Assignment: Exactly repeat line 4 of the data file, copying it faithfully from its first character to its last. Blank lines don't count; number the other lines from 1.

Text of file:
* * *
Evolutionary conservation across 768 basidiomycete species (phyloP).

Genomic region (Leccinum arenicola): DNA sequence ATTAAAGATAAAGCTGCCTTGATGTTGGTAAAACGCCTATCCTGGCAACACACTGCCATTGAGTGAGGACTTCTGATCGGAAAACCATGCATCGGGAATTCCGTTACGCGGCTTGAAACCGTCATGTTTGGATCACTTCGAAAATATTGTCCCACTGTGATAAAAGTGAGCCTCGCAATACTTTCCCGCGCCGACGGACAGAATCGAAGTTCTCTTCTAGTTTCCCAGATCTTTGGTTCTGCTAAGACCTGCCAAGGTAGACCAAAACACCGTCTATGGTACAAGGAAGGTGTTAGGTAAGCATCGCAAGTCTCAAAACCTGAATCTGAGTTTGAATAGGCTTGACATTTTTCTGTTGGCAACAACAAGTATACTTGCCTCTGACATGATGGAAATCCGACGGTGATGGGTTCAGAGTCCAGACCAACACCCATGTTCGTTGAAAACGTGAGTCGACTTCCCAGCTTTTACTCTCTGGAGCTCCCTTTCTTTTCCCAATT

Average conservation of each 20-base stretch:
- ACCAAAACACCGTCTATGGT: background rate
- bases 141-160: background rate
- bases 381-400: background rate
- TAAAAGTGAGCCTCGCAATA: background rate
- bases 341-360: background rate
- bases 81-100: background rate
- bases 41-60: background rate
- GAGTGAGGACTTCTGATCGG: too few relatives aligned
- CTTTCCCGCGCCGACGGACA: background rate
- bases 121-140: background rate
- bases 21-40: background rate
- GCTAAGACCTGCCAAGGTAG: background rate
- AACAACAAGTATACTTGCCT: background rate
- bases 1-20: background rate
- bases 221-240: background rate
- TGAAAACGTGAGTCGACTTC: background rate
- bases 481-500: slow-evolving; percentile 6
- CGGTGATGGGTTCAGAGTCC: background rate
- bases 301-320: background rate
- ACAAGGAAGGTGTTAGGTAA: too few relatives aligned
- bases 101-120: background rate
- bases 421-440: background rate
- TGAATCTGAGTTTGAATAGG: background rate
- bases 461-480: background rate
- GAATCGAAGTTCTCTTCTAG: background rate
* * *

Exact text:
- ACCAAAACACCGTCTATGGT: background rate